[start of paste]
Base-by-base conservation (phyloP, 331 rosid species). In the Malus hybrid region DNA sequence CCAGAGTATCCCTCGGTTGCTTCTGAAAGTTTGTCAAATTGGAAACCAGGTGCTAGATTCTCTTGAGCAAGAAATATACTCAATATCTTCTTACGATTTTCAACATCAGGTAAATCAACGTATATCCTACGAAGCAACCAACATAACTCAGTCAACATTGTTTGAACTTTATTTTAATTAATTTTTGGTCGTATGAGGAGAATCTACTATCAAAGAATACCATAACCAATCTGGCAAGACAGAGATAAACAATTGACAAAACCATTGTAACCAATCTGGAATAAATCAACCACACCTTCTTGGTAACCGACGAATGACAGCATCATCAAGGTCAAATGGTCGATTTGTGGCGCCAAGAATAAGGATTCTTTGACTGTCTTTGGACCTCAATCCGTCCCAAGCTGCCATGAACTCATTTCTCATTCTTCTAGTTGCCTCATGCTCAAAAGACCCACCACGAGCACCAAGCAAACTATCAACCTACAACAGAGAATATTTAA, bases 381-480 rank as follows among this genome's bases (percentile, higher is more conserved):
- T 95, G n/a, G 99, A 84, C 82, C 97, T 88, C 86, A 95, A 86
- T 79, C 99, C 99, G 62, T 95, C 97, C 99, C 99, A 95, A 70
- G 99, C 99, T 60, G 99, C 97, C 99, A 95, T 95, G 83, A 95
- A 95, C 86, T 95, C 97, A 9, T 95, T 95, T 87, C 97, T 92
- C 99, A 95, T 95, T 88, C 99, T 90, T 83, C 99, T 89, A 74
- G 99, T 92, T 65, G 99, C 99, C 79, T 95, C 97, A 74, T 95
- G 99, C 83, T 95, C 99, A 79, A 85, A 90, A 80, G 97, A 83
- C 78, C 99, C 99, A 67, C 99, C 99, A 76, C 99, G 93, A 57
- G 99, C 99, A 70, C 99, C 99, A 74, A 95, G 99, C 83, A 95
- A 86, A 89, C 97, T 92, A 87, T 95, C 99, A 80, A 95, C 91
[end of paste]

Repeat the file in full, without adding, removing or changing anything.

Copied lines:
Base-by-base conservation (phyloP, 331 rosid species). In the Malus hybrid region DNA sequence CCAGAGTATCCCTCGGTTGCTTCTGAAAGTTTGTCAAATTGGAAACCAGGTGCTAGATTCTCTTGAGCAAGAAATATACTCAATATCTTCTTACGATTTTCAACATCAGGTAAATCAACGTATATCCTACGAAGCAACCAACATAACTCAGTCAACATTGTTTGAACTTTATTTTAATTAATTTTTGGTCGTATGAGGAGAATCTACTATCAAAGAATACCATAACCAATCTGGCAAGACAGAGATAAACAATTGACAAAACCATTGTAACCAATCTGGAATAAATCAACCACACCTTCTTGGTAACCGACGAATGACAGCATCATCAAGGTCAAATGGTCGATTTGTGGCGCCAAGAATAAGGATTCTTTGACTGTCTTTGGACCTCAATCCGTCCCAAGCTGCCATGAACTCATTTCTCATTCTTCTAGTTGCCTCATGCTCAAAAGACCCACCACGAGCACCAAGCAAACTATCAACCTACAACAGAGAATATTTAA, bases 381-480 rank as follows among this genome's bases (percentile, higher is more conserved):
- T 95, G n/a, G 99, A 84, C 82, C 97, T 88, C 86, A 95, A 86
- T 79, C 99, C 99, G 62, T 95, C 97, C 99, C 99, A 95, A 70
- G 99, C 99, T 60, G 99, C 97, C 99, A 95, T 95, G 83, A 95
- A 95, C 86, T 95, C 97, A 9, T 95, T 95, T 87, C 97, T 92
- C 99, A 95, T 95, T 88, C 99, T 90, T 83, C 99, T 89, A 74
- G 99, T 92, T 65, G 99, C 99, C 79, T 95, C 97, A 74, T 95
- G 99, C 83, T 95, C 99, A 79, A 85, A 90, A 80, G 97, A 83
- C 78, C 99, C 99, A 67, C 99, C 99, A 76, C 99, G 93, A 57
- G 99, C 99, A 70, C 99, C 99, A 74, A 95, G 99, C 83, A 95
- A 86, A 89, C 97, T 92, A 87, T 95, C 99, A 80, A 95, C 91